We are very happy to present our book “Aesthetics of the Commons” as the latest outcome of our research project.
It collects various essays that take up aspects of the cultural and artistic projects our research was based on, and brings them into conversation with different fields ranging from cultural, political and feminist theory, philosophy, curatorial studies, and art education.
What do a feminist server, an art space located in a public park in North London, a ‘pirate’ library of high cultural value yet dubious legal status, and an art school that emphasizes collectivity have in common? They all demonstrate that art can play an important role in imagining and producing a real quite different from what is currently hegemonic; that art has the possibility to not only envision or proclaim ideas in theory, but also to realize them materially.
Aesthetics of the Commons examines a series of artistic and cultural projects – drawn from what can loosely be called the (post)digital—that take up this challenge in different ways. What unites them, however, is that they all have a ‘double character.’ They are art in the sense that they place themselves in relation to (Western) cultural and art systems, developing discursive and aesthetic positions, but, at the same time, they are ‘operational’ in that they create recursive environments and freely available resources whose uses exceed these systems. The first aspect raises questions about the kind of aesthetics that are being embodied, the second creates a relation to the larger concept of the ‘commons.’ In Aesthetics of the Commons, the commons are understood not as a fixed set of principles that need to be adhered to in order to fit a definition, but instead as a ‘thinking tool’ – in other words, the book’s interest lies in what can be made visible by applying the framework of the commons as a heuristic device.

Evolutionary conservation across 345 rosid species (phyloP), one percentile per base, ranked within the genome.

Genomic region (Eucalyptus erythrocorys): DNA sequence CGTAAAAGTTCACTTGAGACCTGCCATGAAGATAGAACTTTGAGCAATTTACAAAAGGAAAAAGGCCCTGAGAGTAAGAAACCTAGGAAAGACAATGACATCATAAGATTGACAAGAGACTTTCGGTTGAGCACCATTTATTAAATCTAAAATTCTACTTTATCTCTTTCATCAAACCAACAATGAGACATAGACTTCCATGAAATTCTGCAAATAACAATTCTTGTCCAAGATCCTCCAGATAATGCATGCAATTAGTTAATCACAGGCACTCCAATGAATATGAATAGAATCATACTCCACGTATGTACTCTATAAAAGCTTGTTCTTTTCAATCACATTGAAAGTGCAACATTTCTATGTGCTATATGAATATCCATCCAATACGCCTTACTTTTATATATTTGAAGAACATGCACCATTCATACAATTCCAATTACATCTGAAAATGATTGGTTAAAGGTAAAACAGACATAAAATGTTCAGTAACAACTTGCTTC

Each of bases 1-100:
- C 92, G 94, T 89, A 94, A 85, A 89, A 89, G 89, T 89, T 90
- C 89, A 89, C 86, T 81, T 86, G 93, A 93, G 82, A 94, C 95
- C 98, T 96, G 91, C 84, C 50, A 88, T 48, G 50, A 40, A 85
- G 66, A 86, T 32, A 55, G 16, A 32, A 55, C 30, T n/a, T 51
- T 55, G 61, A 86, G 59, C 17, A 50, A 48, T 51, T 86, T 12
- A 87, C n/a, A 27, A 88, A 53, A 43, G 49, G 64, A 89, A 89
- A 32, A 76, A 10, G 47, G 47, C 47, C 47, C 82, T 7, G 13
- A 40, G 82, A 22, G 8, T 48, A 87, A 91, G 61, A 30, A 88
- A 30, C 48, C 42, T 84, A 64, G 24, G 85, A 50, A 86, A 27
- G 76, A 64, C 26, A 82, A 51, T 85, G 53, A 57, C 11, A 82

With contributions by Olga Goriunova, Jeremy Gilbert, Judith Siegmund, Daphne Dragona, Magdalena Tyzlik-Carver, Gary Hall, Ines Kleesattel, Sophie Toupin, Rahel Puffert, and Christoph Brunner.
Sollfrank, Cornelia, Felix Stalder, und Shusha Niederberger (eds.) 2021. Aesthetics of the Commons, Zurich: Diaphanes
Softcover, 276 pages
Open Access PDF, 276 pages
Reviews & Interviews:
Agnieszka Wodzińska. Imagining Possible Worlds with “Aesthetics of the Commons”, March 5, networkcultures.org/blog
Jens Kastner. Buchsprechung, springerin. Hefte für Gegenwartskunst, Wien. Heft 2/2021, S. 73.
n.a. Book Review, neural.it 8/21
“Aesthetics, Commons and the Production of the Subject: An Interview with Cornelia Sollfrank and Felix Stalder”, Westminster Papers in Communication and Culture 16(1). p.74-81. doi: https://doi.org/10.16997/wpcc.920